Stars glow in the night sky above St Patrick’s Oratory, the church at the summit of Croagh Patrick. To the left of the picture can be seen the faint filaments of the Milky Way.
Since Mayo County Council installed an escalator up to the summit of Croagh Patrick, taking pictures like this is a doddle…
Ok, there isn’t actually an escalator up to the summit – not yet anyway.However, it appears that some folk in Mayo County Council would like a helicopter pad on the summit, to assist rescues. Given that An Taoiseach is a Mayo man, and a keen hiker, it appears that he was lobbied to support the pad when he participated in the Reek Sunday climb a couple of weeks ago. Despite the headline of this Mayo News article, it is not clear what he thinks of the idea. Mountaineering Ireland [of which I am a member] is not in favour of the idea, citing weather conditions which would restrict the number of times that the helicopter could be used [this Irish Independent article describes one such occasion - high winds on the summit are a regular occurrence]
One issue that is not in dispute is the amount of erosion on the mountain. My own preference would be to put a stepped path to the summit, similar to Diamond Hill or the Mourne Mountains. Sure, it would have a visual impact, but it won’t be any worse than the ever-widening trails that already mark the path to the summit. It should also make the round-trip to the summit a lot safer – 80% of Mayo Mountain Rescue’s call-outs are to help people on The Reek – and many of the call-outs are due to twisted ankles or falls.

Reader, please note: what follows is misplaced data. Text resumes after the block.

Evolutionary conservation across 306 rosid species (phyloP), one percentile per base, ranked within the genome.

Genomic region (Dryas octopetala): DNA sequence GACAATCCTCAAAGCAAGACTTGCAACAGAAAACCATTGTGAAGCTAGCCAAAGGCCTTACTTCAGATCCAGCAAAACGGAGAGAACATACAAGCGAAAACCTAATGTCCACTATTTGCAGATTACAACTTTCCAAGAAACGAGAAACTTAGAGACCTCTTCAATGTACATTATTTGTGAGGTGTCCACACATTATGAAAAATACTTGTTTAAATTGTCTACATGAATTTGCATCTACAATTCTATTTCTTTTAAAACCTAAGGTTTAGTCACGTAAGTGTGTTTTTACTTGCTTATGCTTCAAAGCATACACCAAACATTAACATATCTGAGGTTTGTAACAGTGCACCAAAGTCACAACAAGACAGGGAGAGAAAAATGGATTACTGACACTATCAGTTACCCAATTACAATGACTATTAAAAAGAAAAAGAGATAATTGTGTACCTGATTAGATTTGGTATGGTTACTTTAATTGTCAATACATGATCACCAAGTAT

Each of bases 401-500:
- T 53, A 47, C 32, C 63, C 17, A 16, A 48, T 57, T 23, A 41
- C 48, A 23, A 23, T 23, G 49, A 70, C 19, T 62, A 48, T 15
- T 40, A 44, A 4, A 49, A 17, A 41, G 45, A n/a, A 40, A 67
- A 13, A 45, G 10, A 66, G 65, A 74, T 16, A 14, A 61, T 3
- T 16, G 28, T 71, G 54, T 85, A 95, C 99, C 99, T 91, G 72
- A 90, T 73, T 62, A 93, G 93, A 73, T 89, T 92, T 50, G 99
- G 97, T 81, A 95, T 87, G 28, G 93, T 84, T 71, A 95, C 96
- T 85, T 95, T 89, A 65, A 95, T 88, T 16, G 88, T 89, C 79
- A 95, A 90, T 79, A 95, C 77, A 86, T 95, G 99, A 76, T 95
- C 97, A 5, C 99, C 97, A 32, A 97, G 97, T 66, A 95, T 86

Since the last time I visited the mountain, Mayo County Council have introduced paid parking for the car park at the base of the mountain. I don’t have a problem paying a few euros paying for facilities – presumably the 3 euro fee (for up to 12 hours, which would cover even the slowest climbers) helps pay for the toilets located in the car park – if fact, I’d happily pay an extra euro to pay for teaching people to flush them occasionally.
The mountain continues to attract climbers at all times. My wife and I climbed the mountain on a clear and humid Friday night, meeting descending climbers well after sunset. The weather changed later in the night – becoming misty and very windy – which pretty much finished the night as a photographic trip. We decided to descend at around 2am, and got back to the car park at around 3.30am. On the way down, we met 2 couple from Ballina heading to the top and met three more climbers setting off for the summit just as we returned to the car park. The mountain never sleeps.